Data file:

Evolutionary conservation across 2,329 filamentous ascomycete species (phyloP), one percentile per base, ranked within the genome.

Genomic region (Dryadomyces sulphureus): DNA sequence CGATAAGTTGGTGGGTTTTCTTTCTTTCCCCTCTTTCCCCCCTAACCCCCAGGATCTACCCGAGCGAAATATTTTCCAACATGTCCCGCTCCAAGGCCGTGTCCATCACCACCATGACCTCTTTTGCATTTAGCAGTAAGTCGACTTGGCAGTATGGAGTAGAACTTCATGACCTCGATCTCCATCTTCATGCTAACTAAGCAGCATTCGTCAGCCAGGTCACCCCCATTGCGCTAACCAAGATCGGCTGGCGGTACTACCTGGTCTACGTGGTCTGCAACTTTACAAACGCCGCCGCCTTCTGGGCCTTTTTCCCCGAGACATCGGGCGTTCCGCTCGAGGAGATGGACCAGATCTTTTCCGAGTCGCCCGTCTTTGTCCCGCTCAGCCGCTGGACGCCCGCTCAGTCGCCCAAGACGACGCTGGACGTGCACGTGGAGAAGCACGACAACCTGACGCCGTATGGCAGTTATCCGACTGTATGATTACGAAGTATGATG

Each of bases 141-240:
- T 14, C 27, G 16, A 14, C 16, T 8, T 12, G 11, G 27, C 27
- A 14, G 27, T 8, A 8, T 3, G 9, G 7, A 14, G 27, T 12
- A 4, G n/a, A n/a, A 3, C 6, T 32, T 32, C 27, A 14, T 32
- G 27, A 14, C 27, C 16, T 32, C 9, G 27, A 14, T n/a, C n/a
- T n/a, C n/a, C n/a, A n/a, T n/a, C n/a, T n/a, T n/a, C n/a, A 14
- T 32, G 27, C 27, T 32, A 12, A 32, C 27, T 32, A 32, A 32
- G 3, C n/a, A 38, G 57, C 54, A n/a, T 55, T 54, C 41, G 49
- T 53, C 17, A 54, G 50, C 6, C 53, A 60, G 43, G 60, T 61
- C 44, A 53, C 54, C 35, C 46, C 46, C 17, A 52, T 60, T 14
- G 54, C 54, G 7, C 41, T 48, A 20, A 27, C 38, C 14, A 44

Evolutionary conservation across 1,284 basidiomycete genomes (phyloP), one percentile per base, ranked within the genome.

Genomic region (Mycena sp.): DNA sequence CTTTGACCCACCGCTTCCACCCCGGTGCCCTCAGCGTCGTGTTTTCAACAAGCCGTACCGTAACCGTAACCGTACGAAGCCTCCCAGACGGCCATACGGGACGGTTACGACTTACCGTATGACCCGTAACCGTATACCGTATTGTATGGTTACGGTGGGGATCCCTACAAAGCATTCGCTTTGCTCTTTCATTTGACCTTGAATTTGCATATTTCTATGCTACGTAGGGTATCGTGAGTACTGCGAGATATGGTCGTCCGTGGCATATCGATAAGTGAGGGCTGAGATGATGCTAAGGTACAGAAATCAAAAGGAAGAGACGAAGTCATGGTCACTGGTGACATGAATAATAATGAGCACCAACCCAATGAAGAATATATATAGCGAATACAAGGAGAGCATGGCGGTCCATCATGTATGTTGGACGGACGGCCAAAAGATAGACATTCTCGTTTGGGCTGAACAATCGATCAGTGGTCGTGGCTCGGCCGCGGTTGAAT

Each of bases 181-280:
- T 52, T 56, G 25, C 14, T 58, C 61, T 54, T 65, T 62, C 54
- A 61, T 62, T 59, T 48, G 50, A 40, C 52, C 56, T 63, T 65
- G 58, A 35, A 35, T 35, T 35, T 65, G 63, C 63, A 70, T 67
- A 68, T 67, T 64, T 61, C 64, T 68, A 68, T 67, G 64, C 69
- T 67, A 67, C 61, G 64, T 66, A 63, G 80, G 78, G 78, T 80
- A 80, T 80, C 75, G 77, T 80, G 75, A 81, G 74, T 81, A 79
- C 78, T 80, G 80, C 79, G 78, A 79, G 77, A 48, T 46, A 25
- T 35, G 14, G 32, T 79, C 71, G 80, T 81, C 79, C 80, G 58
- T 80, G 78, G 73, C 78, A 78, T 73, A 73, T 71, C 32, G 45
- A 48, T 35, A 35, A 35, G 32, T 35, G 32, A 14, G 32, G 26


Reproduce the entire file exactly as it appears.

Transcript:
Evolutionary conservation across 2,329 filamentous ascomycete species (phyloP), one percentile per base, ranked within the genome.

Genomic region (Dryadomyces sulphureus): DNA sequence CGATAAGTTGGTGGGTTTTCTTTCTTTCCCCTCTTTCCCCCCTAACCCCCAGGATCTACCCGAGCGAAATATTTTCCAACATGTCCCGCTCCAAGGCCGTGTCCATCACCACCATGACCTCTTTTGCATTTAGCAGTAAGTCGACTTGGCAGTATGGAGTAGAACTTCATGACCTCGATCTCCATCTTCATGCTAACTAAGCAGCATTCGTCAGCCAGGTCACCCCCATTGCGCTAACCAAGATCGGCTGGCGGTACTACCTGGTCTACGTGGTCTGCAACTTTACAAACGCCGCCGCCTTCTGGGCCTTTTTCCCCGAGACATCGGGCGTTCCGCTCGAGGAGATGGACCAGATCTTTTCCGAGTCGCCCGTCTTTGTCCCGCTCAGCCGCTGGACGCCCGCTCAGTCGCCCAAGACGACGCTGGACGTGCACGTGGAGAAGCACGACAACCTGACGCCGTATGGCAGTTATCCGACTGTATGATTACGAAGTATGATG

Each of bases 141-240:
- T 14, C 27, G 16, A 14, C 16, T 8, T 12, G 11, G 27, C 27
- A 14, G 27, T 8, A 8, T 3, G 9, G 7, A 14, G 27, T 12
- A 4, G n/a, A n/a, A 3, C 6, T 32, T 32, C 27, A 14, T 32
- G 27, A 14, C 27, C 16, T 32, C 9, G 27, A 14, T n/a, C n/a
- T n/a, C n/a, C n/a, A n/a, T n/a, C n/a, T n/a, T n/a, C n/a, A 14
- T 32, G 27, C 27, T 32, A 12, A 32, C 27, T 32, A 32, A 32
- G 3, C n/a, A 38, G 57, C 54, A n/a, T 55, T 54, C 41, G 49
- T 53, C 17, A 54, G 50, C 6, C 53, A 60, G 43, G 60, T 61
- C 44, A 53, C 54, C 35, C 46, C 46, C 17, A 52, T 60, T 14
- G 54, C 54, G 7, C 41, T 48, A 20, A 27, C 38, C 14, A 44

Evolutionary conservation across 1,284 basidiomycete genomes (phyloP), one percentile per base, ranked within the genome.

Genomic region (Mycena sp.): DNA sequence CTTTGACCCACCGCTTCCACCCCGGTGCCCTCAGCGTCGTGTTTTCAACAAGCCGTACCGTAACCGTAACCGTACGAAGCCTCCCAGACGGCCATACGGGACGGTTACGACTTACCGTATGACCCGTAACCGTATACCGTATTGTATGGTTACGGTGGGGATCCCTACAAAGCATTCGCTTTGCTCTTTCATTTGACCTTGAATTTGCATATTTCTATGCTACGTAGGGTATCGTGAGTACTGCGAGATATGGTCGTCCGTGGCATATCGATAAGTGAGGGCTGAGATGATGCTAAGGTACAGAAATCAAAAGGAAGAGACGAAGTCATGGTCACTGGTGACATGAATAATAATGAGCACCAACCCAATGAAGAATATATATAGCGAATACAAGGAGAGCATGGCGGTCCATCATGTATGTTGGACGGACGGCCAAAAGATAGACATTCTCGTTTGGGCTGAACAATCGATCAGTGGTCGTGGCTCGGCCGCGGTTGAAT

Each of bases 181-280:
- T 52, T 56, G 25, C 14, T 58, C 61, T 54, T 65, T 62, C 54
- A 61, T 62, T 59, T 48, G 50, A 40, C 52, C 56, T 63, T 65
- G 58, A 35, A 35, T 35, T 35, T 65, G 63, C 63, A 70, T 67
- A 68, T 67, T 64, T 61, C 64, T 68, A 68, T 67, G 64, C 69
- T 67, A 67, C 61, G 64, T 66, A 63, G 80, G 78, G 78, T 80
- A 80, T 80, C 75, G 77, T 80, G 75, A 81, G 74, T 81, A 79
- C 78, T 80, G 80, C 79, G 78, A 79, G 77, A 48, T 46, A 25
- T 35, G 14, G 32, T 79, C 71, G 80, T 81, C 79, C 80, G 58
- T 80, G 78, G 73, C 78, A 78, T 73, A 73, T 71, C 32, G 45
- A 48, T 35, A 35, A 35, G 32, T 35, G 32, A 14, G 32, G 26